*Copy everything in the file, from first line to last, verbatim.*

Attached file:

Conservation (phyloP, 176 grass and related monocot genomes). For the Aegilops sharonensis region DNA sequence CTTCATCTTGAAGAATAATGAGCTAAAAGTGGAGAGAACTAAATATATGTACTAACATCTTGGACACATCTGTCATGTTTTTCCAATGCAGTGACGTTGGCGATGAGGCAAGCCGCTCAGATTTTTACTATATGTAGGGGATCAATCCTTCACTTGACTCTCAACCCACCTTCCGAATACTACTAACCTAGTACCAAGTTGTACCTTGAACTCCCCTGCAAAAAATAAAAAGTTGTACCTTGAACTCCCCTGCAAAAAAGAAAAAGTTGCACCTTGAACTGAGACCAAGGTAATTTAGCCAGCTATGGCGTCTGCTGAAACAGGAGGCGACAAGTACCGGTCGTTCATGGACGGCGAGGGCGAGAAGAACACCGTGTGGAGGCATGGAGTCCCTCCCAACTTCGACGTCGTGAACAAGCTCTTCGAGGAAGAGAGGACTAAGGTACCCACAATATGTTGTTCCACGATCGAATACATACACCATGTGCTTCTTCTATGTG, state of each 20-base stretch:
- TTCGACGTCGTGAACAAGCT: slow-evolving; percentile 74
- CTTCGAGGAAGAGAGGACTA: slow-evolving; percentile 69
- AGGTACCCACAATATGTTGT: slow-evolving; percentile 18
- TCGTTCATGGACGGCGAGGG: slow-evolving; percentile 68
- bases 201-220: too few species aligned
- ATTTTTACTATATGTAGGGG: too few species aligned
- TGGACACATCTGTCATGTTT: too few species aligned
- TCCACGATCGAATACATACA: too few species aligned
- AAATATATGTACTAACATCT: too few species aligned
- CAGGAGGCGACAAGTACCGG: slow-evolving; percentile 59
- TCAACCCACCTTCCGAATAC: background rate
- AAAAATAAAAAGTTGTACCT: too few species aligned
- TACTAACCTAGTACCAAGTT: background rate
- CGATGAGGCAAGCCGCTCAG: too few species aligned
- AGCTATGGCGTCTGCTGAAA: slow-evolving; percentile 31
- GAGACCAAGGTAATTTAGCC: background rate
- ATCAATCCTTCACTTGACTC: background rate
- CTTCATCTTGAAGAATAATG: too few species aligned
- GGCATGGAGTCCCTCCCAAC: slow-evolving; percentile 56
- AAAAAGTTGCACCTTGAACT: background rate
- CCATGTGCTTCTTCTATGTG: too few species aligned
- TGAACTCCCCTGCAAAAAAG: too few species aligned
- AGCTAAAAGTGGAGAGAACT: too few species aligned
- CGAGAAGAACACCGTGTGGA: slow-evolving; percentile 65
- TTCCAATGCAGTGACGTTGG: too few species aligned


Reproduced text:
Conservation (phyloP, 176 grass and related monocot genomes). For the Aegilops sharonensis region DNA sequence CTTCATCTTGAAGAATAATGAGCTAAAAGTGGAGAGAACTAAATATATGTACTAACATCTTGGACACATCTGTCATGTTTTTCCAATGCAGTGACGTTGGCGATGAGGCAAGCCGCTCAGATTTTTACTATATGTAGGGGATCAATCCTTCACTTGACTCTCAACCCACCTTCCGAATACTACTAACCTAGTACCAAGTTGTACCTTGAACTCCCCTGCAAAAAATAAAAAGTTGTACCTTGAACTCCCCTGCAAAAAAGAAAAAGTTGCACCTTGAACTGAGACCAAGGTAATTTAGCCAGCTATGGCGTCTGCTGAAACAGGAGGCGACAAGTACCGGTCGTTCATGGACGGCGAGGGCGAGAAGAACACCGTGTGGAGGCATGGAGTCCCTCCCAACTTCGACGTCGTGAACAAGCTCTTCGAGGAAGAGAGGACTAAGGTACCCACAATATGTTGTTCCACGATCGAATACATACACCATGTGCTTCTTCTATGTG, state of each 20-base stretch:
- TTCGACGTCGTGAACAAGCT: slow-evolving; percentile 74
- CTTCGAGGAAGAGAGGACTA: slow-evolving; percentile 69
- AGGTACCCACAATATGTTGT: slow-evolving; percentile 18
- TCGTTCATGGACGGCGAGGG: slow-evolving; percentile 68
- bases 201-220: too few species aligned
- ATTTTTACTATATGTAGGGG: too few species aligned
- TGGACACATCTGTCATGTTT: too few species aligned
- TCCACGATCGAATACATACA: too few species aligned
- AAATATATGTACTAACATCT: too few species aligned
- CAGGAGGCGACAAGTACCGG: slow-evolving; percentile 59
- TCAACCCACCTTCCGAATAC: background rate
- AAAAATAAAAAGTTGTACCT: too few species aligned
- TACTAACCTAGTACCAAGTT: background rate
- CGATGAGGCAAGCCGCTCAG: too few species aligned
- AGCTATGGCGTCTGCTGAAA: slow-evolving; percentile 31
- GAGACCAAGGTAATTTAGCC: background rate
- ATCAATCCTTCACTTGACTC: background rate
- CTTCATCTTGAAGAATAATG: too few species aligned
- GGCATGGAGTCCCTCCCAAC: slow-evolving; percentile 56
- AAAAAGTTGCACCTTGAACT: background rate
- CCATGTGCTTCTTCTATGTG: too few species aligned
- TGAACTCCCCTGCAAAAAAG: too few species aligned
- AGCTAAAAGTGGAGAGAACT: too few species aligned
- CGAGAAGAACACCGTGTGGA: slow-evolving; percentile 65
- TTCCAATGCAGTGACGTTGG: too few species aligned